Requirements for Building a Coop
A coop is what you normally call a chicken’s house. It’s their kingdom! A hen’s castle. So you have to make sure to keep their house maintained at a four star accreditation for this will help the chickens grow healthy and happy. Therefore, to keep it the way it should be, there are specific requirements to cope up with to build a coop that will satisfy both you and your chickens. You, the poultry owner, of all people should understand this.
#1 Coop Security and Predator Protection
Regarding its design, the coop must be secured from any kind of predator. Every single angle in the pen – sides, below and above, must be structured to withstand the wrath and longing of predators who are always on the lookout for a free meal. When selecting a wire mesh, be sure it is the right one. Predators are more than one. They scour within the area of your coop unnoticed just waiting for the time when they can attack. You have to make sure that the coop is impenetrable because some predators like raccoons just reach out for their prey, easily.
In connection with requirement number one, this is a continuation. Aside from predators, you have to secure the coop from those nasty rats. They burrow through the ground and come up from below. If the coop floor is not blocked, these rodents will slip into the hen’s quarters. Rodents are attracted to the food you’re giving your chickens and the droppings they excrete.
What’s more devastating is that these pesky rats love eggs. So whenever laying season comes, they gather too. Want to get rid of them? Good idea. But prevention is better than cure. That is why preventing them to come into the pen is better that getting rid of their presence completely. All you need to do is construct a floor within the pen, otherwise, bury a fence about 12 inches deep around the hen’s house. Be sure that the materials you will use for the fence and the floor is thick or hard enough for them to impossibly bite through.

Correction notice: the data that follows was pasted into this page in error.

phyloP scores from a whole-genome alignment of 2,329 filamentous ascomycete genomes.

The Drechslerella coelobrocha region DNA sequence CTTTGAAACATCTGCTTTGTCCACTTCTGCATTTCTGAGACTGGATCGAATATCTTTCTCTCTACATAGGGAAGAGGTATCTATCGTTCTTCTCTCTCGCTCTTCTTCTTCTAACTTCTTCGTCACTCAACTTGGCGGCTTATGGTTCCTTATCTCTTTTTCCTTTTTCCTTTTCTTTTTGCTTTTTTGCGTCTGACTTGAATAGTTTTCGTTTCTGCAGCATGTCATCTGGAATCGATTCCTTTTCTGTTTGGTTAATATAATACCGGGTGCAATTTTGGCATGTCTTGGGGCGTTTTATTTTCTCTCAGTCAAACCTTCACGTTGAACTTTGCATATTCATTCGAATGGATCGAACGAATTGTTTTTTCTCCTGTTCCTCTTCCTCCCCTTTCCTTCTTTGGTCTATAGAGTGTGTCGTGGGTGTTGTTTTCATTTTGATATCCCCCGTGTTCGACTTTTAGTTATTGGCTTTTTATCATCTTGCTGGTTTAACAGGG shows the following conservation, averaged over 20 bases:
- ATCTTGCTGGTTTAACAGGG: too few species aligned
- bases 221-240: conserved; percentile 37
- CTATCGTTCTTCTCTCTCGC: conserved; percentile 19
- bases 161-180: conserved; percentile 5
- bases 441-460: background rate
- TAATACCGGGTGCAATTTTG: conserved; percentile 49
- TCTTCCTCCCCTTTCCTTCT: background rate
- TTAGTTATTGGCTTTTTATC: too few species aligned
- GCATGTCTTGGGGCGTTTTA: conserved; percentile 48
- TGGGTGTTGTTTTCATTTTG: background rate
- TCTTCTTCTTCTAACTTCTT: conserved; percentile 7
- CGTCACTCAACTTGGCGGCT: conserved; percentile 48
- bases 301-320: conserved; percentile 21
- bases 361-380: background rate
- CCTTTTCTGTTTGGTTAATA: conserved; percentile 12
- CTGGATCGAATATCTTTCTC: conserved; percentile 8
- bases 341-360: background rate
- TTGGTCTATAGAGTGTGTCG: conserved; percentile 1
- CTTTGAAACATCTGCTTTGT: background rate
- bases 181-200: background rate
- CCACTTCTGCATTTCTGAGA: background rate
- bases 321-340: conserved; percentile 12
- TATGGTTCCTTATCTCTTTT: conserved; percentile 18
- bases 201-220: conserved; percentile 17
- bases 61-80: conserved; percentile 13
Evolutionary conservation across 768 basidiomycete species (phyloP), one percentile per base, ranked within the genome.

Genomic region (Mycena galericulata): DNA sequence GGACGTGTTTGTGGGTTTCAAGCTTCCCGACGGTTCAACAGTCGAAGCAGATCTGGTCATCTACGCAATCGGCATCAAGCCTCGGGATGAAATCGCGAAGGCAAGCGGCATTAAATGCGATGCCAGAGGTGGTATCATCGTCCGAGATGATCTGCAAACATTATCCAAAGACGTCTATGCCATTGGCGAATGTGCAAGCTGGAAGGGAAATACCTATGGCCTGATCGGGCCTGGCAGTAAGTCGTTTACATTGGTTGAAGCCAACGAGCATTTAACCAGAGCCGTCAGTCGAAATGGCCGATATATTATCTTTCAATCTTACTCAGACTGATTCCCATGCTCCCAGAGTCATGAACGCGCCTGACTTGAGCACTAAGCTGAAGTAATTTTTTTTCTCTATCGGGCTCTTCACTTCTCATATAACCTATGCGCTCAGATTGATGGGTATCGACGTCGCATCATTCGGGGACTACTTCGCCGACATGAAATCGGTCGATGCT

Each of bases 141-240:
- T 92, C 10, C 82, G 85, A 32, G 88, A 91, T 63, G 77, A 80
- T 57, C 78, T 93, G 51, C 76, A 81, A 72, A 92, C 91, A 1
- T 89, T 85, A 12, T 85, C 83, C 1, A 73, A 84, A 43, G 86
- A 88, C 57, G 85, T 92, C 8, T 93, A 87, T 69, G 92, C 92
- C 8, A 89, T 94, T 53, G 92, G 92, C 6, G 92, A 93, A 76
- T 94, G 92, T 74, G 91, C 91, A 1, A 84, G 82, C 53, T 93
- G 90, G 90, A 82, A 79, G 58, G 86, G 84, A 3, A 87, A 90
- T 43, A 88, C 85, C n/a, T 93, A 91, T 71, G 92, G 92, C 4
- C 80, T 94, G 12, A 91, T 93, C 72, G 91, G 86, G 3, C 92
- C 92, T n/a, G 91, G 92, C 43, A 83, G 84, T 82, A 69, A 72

#2. Proper Ventilation
Ventilation of your chicken coop can be tricky. It cannot be not be drafty or breezy but must have proper ventilation. In the summer the coop will tend to be hot so you do need air flow. But during the cold, blustery winter months, it needs to be tight but not so much so that condensation build up.
#3. Roosting Is Important
Roosting perches must be provided for your hens to sleep on. A good perch will be approximately 2-inch wide rounded edges. The common rule of thumb is to allow an 8 to 10 inch space between every bird, however my birds are always jammed tight together even though there are open roosts. This keeps them cozy in the winter but hot in the summer. Be sure and provide easy access to the roosts as in ramps or tiered perches. If you have older hens, provide wider perches that are lower to allow for their arthritic joints.
#4. Nesting Boxes
I assume that since you have chickens, you want to collect their delicious eggs! So unless you want your hens to lay eggs every where, you will need to put nest boxes in the coop to encourage egg laying. They like dark quiet places to lay their eggs and if they don’t like the nesting boxes, they will hunt up somewhere else to lay. The general rule of thumb is one nest box is equivalent to three to four chickens, however I can tell you from my experience and that of numerous friends, you can throw that out the window. I provided 10 nesting boxes and the silly hens fight over four favorite nesting boxes. These are the old boxes I ever find eggs in! Be sure and located the boxes off above the ground. Mine prefer them to be higher rather than lower.
#5. Adequate Space
You probably know how many hens you “plan” to keep but I can tell you from experience, you always end up with a few more. Keep in mind how many chickens your area allows you to keep. If you can only keep 6 hens, then only build a coop big enough for them. Generally speaking, you have to allow at least 3 square feet for every bird. There should also be space where the feeder and the waterer can hang to which is 7-8 inches above the ground. If you look at the chicken coops you find online, most of them are really only big enough for 2 to 3 hens so be careful if you buy one online. They are always smaller than they look when they are put together in your yard!
When buying or building a chicken coop, keep in mind that you need easy access to the inside. You are the one who will be cleaning the coop, picking up eggs and feeding the chickens. Do you enjoy getting down on your hands and needs to collect eggs or change food and water? Many of the coops I have seen are so small that they are a nightmare to work in. So keep that in mind BEFORE you buy or build a coop that you just absolutely hate!
I personally prefer to have someone help me make my own chicken coops. They really aren’t that complicated, especially if you have someone with basic construction knowledge. You end up with a chicken coop that meets YOUR needs and that is unique. You probably won’t spend any more on a custom made chicken coop than you would a prefab one that really isn’t what you need.
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